Minister for Indigenous Australians, the Hon Ken Wyatt AM MP, has today announced that 42 culturally significant objects will soon be brought home from the United States of America.
The Australian Institute of Aboriginal and Torres Strait Islander Studies (AIATSIS) has been working in close partnership with the Aranda people of Central Australia and the Bardi Jawi people of Cape Leveque to negotiate the unconditional repatriation of the 42 items from the Illinois State Museum.
“Cultural artefacts are uniquely connected to the place they are created. That connection to country should be honoured by returning artefacts home,” Minister Wyatt said. “Repatriating artefacts is an important process that promotes healing and reconciliation, and ultimately fosters truth-telling about our history.”
The return is the first repatriation to occur as part of the Return of Cultural Heritage Project being led by AIATSIS and marks a new direction in repatriation for the Australian Government.
AIATSIS Council Chairperson Jodie Sizer said bringing cultural heritage material home is a key aspiration of Indigenous communities.
“These items embody generations of our knowledge and cultural practices. Their return not only encourages Aboriginal and Torres Strait Islander cultural resurgence, it also enriches Australia’s national story. We are very proud to have played a role in this repatriation on behalf of and with the permission of the Aranda and Bardi Jawi Nations,” Ms Sizer said.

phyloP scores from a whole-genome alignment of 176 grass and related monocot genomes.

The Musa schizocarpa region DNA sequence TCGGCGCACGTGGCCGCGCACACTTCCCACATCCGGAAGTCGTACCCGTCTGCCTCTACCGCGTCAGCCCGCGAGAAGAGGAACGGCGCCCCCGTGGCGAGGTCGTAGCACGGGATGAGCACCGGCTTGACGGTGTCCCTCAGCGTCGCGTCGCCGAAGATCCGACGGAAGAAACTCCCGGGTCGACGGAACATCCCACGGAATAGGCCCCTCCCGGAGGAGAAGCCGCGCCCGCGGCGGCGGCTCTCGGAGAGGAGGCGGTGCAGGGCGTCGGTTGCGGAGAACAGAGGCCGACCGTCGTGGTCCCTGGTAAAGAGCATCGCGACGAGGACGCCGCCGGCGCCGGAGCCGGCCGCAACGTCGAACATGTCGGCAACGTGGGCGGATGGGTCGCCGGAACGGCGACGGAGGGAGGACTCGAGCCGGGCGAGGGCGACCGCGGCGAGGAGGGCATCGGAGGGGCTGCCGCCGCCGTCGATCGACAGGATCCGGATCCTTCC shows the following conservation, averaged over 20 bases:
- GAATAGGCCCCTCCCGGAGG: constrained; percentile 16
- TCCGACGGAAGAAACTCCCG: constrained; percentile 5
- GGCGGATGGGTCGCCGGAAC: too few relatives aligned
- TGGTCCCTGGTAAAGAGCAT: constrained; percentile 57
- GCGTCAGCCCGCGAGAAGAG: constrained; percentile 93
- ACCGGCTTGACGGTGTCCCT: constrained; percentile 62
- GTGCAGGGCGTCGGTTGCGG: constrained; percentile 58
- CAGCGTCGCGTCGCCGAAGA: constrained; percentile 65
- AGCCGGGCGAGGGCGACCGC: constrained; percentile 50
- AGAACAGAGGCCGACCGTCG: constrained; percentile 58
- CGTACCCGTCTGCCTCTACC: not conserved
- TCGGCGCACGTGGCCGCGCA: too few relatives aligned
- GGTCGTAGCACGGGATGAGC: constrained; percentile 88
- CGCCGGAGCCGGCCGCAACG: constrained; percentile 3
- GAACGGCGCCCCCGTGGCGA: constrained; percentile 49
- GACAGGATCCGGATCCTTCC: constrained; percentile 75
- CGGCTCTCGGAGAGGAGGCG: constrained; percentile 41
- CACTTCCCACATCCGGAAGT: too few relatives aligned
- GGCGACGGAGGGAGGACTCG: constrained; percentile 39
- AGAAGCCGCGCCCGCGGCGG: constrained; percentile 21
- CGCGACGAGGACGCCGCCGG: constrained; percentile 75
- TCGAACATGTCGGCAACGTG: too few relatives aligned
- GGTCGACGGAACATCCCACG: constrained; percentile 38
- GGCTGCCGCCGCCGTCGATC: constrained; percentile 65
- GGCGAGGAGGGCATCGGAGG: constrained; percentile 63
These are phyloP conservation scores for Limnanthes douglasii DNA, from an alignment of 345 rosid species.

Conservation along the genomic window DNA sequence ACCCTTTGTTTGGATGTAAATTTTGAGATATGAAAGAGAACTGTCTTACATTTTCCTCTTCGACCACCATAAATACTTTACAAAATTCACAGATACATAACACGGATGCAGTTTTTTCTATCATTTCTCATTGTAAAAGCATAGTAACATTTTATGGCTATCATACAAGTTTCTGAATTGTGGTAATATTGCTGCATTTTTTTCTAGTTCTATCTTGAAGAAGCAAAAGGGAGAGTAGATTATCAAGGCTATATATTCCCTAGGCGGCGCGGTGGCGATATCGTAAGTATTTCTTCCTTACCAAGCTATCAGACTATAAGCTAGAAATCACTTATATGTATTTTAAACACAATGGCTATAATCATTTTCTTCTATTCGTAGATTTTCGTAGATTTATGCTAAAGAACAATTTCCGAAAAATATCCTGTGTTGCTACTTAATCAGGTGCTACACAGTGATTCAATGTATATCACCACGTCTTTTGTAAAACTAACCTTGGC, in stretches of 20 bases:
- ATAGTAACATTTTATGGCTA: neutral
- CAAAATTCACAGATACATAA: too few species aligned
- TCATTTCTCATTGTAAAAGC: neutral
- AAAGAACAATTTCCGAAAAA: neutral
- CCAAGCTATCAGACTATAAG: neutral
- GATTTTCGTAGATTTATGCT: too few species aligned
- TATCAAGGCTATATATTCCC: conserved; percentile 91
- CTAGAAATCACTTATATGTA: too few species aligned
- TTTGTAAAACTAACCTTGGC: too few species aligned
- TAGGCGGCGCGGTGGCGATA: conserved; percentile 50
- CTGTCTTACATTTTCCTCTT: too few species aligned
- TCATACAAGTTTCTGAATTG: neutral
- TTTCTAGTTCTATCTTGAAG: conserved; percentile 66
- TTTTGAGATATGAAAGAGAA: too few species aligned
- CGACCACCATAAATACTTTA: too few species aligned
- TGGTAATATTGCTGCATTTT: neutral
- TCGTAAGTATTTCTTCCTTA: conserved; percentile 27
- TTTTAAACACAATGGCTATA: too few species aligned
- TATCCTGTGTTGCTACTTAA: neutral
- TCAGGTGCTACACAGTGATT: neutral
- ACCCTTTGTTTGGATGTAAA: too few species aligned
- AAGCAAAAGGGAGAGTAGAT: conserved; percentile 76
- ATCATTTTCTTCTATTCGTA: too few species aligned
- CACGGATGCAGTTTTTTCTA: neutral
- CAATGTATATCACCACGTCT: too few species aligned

Senior Aranda and Bardi Jawi Lawmen are looking forward to their objects returning home.
“On behalf of the Senior Ceremonial Leaders of Central Australia and beyond, I am very happy to hear and see that the artefacts will be coming back to their original beds and caves, where they will sleep for the rest of their time,” Aranda Senior Ceremonial Leader, Braydon Kantjira said. “Their return will bring back power and strength to our Dreamtime constitution. The men of the desert will be very grateful for the objects returning back home.”
“We’re excited and happy that our Bardi Jawi material is coming home and we believe that this is the right thing to do,” Senior Bardi Lawman, Kevin George said. “These items were taken a long time ago but we’re glad that the Illinois State Museum looked after them and are now retuning them back to the rightful tribe. The Bardi Jawi people are deeply saddened that many of our important things are missing and a lot more work needs to be done, but we’re glad that our items are starting to come home. We’d like to thank the Australian Government for their help.”
Aranda and Bardi Jawi representatives will travel to the USA in October to take custodianship of their material.